Why you should think twice before taking money from your pension
When times are hard, it can be tempting to free up extra cash wherever you can – including from your pension. But is this a good idea?
If financial pressures have you thinking about dipping into yours, here’s what pension pro Laura Stewart-Smith says to think about before emptying the pot.
In your late 50s or older? Then you may have considered releasing money from your pension. Many retirees do opt to take a lump sum but doing this could affect your income in years to come.
We get it, pensions can be puzzling and getting your head around them may not be at the top of your priority list. But before you decide whether to dip or not to dip, here are some things to consider:
1. Don't forget all the tax advantages pensions can give you
One of the advantages of saving towards a pension is the tax you save. Pension contributions receive tax relief when you’re saving for retirement, and any growth in the value of your pension savings is also free from tax.
You can usually take up to 25% of your pension tax free. If you limit the amount you take to 25% or less, you won’t pay any tax on that portion of your pension. You don’t have to take income at this stage, but you will have to pay tax at your marginal rate when you do decide to take some taxable income. You should talk to your pension provider about the options available.
2. Is it worth it if you’re still working?
You can normally withdraw 25% of your pension savings tax free, but it’s possible to end up paying more tax than necessary if you take money out without careful planning. This is especially important if you access your pension while you’re working, as any taxable part of your pension will be added to your earnings when calculating the tax due.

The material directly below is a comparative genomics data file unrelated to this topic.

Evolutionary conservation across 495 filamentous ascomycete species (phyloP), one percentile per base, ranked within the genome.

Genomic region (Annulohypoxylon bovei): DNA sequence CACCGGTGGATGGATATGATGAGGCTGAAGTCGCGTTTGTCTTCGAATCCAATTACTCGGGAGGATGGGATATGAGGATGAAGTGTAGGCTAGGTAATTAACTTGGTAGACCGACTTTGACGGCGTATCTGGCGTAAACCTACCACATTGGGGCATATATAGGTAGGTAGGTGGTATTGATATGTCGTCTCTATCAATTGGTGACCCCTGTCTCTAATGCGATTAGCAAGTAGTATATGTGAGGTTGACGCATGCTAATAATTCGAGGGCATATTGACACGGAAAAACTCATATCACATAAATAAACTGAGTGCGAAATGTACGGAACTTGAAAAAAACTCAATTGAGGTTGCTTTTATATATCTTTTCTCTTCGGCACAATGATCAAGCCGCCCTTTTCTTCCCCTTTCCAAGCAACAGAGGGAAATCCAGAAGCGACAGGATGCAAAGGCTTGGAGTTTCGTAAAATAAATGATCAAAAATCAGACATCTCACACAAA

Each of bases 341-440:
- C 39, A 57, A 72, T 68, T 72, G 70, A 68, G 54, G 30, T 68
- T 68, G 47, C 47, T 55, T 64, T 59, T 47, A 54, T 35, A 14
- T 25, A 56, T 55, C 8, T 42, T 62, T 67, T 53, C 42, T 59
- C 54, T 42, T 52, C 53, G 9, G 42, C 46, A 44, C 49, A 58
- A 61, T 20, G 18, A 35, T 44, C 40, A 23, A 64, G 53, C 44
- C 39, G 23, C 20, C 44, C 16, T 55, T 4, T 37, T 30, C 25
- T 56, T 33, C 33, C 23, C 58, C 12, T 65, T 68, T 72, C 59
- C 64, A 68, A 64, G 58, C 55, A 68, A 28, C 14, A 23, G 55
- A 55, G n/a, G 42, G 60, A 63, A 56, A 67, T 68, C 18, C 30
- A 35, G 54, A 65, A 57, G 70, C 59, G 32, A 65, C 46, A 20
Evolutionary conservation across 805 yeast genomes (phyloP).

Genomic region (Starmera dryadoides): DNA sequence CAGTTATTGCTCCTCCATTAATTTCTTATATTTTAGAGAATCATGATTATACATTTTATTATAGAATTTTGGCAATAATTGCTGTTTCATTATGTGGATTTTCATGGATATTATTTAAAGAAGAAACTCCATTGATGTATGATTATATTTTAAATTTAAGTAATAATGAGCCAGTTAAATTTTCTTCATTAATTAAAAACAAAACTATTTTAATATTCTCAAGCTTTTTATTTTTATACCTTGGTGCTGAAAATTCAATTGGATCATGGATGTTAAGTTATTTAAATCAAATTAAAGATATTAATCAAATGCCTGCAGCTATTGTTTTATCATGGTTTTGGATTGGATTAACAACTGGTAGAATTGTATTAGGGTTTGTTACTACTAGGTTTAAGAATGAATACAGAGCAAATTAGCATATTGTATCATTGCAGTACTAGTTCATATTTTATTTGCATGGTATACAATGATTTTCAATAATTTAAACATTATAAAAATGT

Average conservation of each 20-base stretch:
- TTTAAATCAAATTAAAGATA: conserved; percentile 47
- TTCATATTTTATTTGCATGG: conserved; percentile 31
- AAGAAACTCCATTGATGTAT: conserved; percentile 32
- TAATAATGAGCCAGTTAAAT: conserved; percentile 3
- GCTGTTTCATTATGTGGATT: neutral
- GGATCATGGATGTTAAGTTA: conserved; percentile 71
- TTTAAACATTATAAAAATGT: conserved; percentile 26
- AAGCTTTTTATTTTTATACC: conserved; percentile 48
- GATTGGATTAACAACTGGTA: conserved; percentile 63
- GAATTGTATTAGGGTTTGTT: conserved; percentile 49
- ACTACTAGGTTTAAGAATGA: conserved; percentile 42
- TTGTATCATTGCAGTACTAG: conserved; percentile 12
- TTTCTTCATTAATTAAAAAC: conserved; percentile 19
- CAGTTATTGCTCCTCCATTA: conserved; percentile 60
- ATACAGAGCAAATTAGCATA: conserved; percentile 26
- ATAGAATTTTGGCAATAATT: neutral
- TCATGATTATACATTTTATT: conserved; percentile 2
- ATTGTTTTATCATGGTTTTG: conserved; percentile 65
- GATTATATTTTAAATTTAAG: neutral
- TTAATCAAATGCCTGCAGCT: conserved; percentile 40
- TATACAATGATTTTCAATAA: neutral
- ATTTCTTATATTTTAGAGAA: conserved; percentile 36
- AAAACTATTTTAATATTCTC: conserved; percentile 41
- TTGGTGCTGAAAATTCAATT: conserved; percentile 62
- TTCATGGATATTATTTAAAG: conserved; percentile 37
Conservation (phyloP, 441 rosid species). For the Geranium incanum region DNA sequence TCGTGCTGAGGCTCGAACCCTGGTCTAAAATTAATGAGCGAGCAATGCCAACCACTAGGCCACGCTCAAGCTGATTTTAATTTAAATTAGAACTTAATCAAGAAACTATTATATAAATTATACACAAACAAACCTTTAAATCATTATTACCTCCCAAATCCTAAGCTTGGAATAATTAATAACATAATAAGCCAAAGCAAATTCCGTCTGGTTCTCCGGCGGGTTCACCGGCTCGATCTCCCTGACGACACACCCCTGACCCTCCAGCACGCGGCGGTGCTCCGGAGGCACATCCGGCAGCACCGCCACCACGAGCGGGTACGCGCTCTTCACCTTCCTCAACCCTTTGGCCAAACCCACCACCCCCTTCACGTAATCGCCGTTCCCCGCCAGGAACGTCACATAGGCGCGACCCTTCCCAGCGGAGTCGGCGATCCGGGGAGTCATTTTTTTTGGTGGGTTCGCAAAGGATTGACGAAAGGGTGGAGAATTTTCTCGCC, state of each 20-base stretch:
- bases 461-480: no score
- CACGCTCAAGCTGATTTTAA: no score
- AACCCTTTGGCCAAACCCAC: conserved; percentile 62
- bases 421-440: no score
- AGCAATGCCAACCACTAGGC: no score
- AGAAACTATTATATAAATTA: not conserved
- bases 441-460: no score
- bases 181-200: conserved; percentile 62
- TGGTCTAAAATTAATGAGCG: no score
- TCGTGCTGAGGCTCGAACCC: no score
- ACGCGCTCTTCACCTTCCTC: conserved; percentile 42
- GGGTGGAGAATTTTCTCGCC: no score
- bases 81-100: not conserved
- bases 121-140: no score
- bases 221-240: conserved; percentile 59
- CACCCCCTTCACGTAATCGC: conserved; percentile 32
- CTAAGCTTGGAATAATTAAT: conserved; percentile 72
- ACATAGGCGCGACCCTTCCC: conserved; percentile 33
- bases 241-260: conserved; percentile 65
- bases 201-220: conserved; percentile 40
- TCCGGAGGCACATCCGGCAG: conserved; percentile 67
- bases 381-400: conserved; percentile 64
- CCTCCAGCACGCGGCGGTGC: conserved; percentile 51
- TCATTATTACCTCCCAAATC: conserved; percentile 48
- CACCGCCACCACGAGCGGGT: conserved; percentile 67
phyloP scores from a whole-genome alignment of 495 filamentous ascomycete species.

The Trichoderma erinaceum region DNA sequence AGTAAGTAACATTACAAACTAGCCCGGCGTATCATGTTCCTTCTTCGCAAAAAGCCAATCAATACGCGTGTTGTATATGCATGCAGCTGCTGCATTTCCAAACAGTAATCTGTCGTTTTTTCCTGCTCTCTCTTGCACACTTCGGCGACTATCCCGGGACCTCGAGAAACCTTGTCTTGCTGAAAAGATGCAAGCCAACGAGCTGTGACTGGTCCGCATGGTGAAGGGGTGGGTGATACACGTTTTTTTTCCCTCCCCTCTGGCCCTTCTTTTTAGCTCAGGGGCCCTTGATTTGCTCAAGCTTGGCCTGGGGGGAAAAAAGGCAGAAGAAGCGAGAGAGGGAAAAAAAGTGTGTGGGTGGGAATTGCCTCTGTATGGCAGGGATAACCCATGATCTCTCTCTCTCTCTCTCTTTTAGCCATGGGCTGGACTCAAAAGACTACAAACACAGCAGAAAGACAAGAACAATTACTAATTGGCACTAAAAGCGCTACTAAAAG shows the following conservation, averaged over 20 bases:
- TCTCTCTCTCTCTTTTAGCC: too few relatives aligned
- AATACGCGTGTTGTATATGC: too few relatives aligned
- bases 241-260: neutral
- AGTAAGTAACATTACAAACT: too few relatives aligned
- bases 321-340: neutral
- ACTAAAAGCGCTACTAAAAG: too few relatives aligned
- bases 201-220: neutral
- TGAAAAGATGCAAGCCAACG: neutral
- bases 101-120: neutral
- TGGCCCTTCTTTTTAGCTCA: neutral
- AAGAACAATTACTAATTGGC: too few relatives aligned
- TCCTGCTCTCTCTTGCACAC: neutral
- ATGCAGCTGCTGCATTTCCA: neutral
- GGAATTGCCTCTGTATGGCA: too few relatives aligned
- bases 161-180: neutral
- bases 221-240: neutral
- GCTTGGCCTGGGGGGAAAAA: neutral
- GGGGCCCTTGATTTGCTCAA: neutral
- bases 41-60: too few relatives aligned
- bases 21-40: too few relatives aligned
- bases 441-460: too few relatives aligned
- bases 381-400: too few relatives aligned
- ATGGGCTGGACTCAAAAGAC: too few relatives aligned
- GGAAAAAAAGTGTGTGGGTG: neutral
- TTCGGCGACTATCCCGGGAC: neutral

3. Only take what you need
It might be tempting to cash in a small pension entirely, even if you don’t need all the money right now. But this could result in you paying income tax on three-quarters of the amount you take.
The tax you pay will depend on your total earnings, plus the amount you take from the pension. This might mean you get taxed at the higher rates, even if you’ve not been a higher rate taxpayer previously.
4. Avoid triggering lower limits on what you can pay in
If a pension is worth more than £10,000, taking more than 25% as a lump sum or taking an income will trigger a lower limit on what can be paid into your pensions in the future.
This lower limit is called the Money Purchase Annual Allowance, and it restricts how much benefit you can build up in most pensions without paying a tax charge. This limit is set at £10,000 a year, and covers your contributions and any paid by an employer. The only pensions not covered by this limit are in Defined Benefit schemes – your employer can tell you whether your pension is in a Defined Benefit scheme. Once you've triggered it, this limit could make it difficult to replace pension savings you've decided to take early.
5. Your pension, your choice
Whether you decide to take your money out of your pension or leave it in there is completely up to you. Just keep in mind that if you start dipping into your pension now, there's no guarantee it'll last as long as you need it to.
Everyone accessing their pension can take advantage of free guidance available from Money Helper’s Pension Wise service. Pension Wise is government-backed and offers free and impartial guidance about taking pension benefits to anyone aged over 50.